Pediatric Emergency Playbook
About This Show
You make tough calls when caring for acutely ill and injured children. Join us for strategy and support, through clinical cases, research and reviews, and best-practice guidance in our ever-changing acute-care landscape. This is your Pediatric Emergency Playbook.
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"By the pricking of my thumbs, Something wheezing this way comes." -- Witches in Macbeth, with apologies to William Shakespeare "Bronchiolitis is like a pneumonia you can’t treat. We support, while the patient heals." -- Coach, still apologetic to the Bard The Who The U.S. definition is for children less than two years of age, while the European committee includes infants less than one year of age. This is important: toddlerhood brings with it other conditions that mimic bronchiolitis – the first-time wheeze in a toddler may be his reactive airway response to a viral illness and not necessarily bronchiolitis. The What The classic clinical presentation of bronchiolitis starts just like any other upper respiratory tract infection: with nasal discharge and cough, for the first 1-2 days. Only about 1/3 of infants will have a low-grade fever, usually less than 39°C. We may see the child in the ED at this point and not appreciate any respiratory distress – this is why precautionary advice is so important in general. Then, lower respiratory symptoms come: increased work of breathing, persistent cough, tachypnea, retractions, belly breathing, grunting, and nasal flaring. Once lower respiratory symptoms are present, like increased work of breathing, they typically peak at day 3. This may help to make decisions or counsel parents depending on when the child presents and how symptomatic he is. You’ll hear fine crackles and wheeze. A typical finding in bronchiolitis is a minute-to-minute variation in clinical findings – one moment the child could look like he’s drowning in his secretions, and the next minute almost recovered. This has to do with the dynamic nature of the secretion, plugging, obstruction, coughing, dislodgement, and re-plugging. The Why Respiratory syncytial virus is the culprit in up to 90% of cases of bronchiolitis. The reason RSV is so nasty is the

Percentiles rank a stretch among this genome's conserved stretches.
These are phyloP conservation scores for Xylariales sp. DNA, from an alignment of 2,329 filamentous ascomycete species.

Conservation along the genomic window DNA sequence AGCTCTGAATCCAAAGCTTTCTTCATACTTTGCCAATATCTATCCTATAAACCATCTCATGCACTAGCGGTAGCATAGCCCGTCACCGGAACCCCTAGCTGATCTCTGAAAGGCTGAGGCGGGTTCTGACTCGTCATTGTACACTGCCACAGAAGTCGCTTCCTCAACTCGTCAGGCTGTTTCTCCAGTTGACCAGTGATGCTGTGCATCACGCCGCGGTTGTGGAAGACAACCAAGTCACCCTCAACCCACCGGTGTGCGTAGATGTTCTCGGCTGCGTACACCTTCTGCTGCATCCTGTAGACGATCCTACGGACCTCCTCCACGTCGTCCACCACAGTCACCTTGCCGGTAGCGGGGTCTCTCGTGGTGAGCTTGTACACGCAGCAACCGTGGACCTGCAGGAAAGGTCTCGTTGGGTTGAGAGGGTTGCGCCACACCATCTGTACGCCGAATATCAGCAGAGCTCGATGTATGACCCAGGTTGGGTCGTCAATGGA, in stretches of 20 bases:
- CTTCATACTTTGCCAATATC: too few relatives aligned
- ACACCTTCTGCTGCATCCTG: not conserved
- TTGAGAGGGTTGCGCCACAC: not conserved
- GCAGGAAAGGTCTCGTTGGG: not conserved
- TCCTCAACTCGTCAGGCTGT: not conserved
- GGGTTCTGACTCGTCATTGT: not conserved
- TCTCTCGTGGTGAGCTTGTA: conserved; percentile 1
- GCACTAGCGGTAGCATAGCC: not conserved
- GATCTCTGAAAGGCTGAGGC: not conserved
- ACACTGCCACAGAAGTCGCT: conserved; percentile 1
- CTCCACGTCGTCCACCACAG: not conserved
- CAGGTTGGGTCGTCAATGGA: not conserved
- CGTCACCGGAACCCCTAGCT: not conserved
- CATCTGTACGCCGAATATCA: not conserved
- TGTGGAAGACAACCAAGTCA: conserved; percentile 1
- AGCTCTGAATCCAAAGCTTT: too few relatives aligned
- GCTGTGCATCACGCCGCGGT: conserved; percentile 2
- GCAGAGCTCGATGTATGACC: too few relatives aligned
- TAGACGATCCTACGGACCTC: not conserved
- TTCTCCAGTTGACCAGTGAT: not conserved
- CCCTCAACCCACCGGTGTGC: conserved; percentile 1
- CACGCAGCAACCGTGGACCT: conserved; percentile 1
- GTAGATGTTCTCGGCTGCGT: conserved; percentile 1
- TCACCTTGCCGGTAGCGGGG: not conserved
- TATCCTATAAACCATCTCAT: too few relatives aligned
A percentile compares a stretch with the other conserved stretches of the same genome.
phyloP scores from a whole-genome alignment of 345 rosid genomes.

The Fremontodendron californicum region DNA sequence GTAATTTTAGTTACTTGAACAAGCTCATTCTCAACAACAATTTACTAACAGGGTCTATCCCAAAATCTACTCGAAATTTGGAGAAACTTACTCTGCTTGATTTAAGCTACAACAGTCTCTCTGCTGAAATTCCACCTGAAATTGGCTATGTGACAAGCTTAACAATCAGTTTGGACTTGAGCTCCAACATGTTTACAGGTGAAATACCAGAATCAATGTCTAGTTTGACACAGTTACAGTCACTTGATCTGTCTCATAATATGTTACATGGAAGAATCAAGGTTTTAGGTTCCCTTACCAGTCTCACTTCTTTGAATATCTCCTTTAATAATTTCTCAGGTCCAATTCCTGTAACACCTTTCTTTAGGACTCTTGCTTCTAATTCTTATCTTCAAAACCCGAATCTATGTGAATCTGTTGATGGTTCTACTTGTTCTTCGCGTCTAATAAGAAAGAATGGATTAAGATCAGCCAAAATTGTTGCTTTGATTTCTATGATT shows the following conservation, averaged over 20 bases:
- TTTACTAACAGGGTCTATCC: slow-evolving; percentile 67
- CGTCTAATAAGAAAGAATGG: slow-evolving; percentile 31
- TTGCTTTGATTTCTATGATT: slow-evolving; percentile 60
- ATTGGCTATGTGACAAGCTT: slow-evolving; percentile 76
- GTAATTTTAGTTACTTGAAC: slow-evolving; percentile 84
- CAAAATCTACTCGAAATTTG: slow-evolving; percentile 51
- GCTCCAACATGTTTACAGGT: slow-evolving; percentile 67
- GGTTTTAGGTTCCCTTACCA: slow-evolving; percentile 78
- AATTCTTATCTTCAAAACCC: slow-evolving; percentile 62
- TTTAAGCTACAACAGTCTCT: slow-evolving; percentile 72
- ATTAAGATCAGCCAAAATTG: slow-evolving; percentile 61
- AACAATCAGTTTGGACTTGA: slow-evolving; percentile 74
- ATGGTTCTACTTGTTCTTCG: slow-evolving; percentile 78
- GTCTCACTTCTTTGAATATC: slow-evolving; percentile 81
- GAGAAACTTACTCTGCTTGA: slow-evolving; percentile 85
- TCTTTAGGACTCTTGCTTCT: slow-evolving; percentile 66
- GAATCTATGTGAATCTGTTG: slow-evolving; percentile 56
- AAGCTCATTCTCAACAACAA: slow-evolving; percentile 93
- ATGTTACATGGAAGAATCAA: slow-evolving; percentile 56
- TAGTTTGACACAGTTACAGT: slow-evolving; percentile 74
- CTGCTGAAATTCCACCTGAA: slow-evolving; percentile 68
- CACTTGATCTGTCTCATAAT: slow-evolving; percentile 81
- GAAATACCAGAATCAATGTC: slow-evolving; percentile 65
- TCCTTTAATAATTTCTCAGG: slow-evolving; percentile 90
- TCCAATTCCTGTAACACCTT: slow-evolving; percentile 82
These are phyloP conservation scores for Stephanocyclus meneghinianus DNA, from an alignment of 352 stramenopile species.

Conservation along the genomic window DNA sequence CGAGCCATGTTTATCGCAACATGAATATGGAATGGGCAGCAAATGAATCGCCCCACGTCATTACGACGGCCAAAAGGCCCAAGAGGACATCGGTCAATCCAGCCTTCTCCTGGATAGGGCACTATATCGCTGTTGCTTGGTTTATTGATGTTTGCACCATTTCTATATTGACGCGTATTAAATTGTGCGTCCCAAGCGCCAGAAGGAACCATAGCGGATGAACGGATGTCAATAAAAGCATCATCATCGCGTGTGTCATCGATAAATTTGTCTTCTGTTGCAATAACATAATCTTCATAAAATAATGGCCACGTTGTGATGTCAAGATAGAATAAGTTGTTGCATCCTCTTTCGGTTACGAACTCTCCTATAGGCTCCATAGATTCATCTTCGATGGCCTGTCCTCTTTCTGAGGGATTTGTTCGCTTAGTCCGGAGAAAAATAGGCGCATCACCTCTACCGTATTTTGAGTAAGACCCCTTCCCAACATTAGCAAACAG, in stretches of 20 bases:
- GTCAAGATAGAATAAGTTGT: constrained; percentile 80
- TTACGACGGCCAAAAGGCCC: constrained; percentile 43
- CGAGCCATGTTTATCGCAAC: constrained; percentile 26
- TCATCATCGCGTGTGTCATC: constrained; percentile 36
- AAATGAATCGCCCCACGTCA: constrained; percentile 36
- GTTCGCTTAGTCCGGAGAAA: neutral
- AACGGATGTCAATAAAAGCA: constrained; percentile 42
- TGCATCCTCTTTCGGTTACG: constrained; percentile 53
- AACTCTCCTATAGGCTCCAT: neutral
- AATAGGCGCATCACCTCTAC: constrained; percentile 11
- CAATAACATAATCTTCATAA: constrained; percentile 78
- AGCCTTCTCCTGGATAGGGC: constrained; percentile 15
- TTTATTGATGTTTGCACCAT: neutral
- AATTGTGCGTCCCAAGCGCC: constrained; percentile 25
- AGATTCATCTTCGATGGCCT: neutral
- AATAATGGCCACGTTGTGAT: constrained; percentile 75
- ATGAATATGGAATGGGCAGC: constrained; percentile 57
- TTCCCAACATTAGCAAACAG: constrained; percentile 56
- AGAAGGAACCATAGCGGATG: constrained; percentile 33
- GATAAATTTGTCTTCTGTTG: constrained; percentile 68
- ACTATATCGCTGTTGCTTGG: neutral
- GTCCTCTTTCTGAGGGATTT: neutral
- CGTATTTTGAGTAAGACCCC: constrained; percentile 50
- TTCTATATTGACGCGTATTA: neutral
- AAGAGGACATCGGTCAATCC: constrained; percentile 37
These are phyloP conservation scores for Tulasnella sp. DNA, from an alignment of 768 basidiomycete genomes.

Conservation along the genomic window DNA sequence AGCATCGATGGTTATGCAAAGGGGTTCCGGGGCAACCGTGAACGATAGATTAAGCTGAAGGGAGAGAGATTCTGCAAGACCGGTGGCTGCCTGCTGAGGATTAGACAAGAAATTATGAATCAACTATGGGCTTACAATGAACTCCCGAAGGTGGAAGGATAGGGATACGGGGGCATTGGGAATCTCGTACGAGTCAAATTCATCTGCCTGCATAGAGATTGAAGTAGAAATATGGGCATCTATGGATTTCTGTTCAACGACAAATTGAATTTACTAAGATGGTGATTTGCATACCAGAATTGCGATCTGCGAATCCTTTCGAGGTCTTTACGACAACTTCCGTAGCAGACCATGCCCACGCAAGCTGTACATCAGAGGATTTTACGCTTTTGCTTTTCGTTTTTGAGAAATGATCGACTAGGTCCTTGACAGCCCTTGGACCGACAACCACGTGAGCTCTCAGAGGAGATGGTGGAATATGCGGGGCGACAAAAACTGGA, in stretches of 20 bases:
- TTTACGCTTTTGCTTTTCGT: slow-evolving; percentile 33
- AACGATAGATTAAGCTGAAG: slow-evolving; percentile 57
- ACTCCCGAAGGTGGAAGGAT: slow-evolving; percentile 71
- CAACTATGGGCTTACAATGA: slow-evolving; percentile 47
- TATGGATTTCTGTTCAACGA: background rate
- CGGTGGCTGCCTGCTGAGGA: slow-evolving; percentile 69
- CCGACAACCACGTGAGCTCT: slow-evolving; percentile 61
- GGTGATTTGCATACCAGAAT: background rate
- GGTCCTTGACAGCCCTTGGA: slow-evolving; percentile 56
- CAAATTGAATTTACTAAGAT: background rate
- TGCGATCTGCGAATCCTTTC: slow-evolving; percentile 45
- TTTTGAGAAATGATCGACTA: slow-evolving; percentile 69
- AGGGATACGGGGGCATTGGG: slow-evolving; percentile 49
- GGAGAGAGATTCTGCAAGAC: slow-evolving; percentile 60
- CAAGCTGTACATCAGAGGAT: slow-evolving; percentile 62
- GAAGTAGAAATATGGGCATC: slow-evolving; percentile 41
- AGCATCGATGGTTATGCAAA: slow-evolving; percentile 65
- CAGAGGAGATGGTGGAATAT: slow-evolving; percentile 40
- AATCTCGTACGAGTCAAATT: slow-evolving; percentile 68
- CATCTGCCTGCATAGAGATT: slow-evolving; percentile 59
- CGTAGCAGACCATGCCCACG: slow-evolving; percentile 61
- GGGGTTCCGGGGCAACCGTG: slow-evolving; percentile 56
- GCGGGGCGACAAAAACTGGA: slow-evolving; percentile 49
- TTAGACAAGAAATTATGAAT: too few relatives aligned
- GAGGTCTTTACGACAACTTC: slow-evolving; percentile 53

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Informative, conversational, cool down-to-earth podcast chocked full of clinical pearls. This show will make you a better doctor.
Date published: 2015-10-04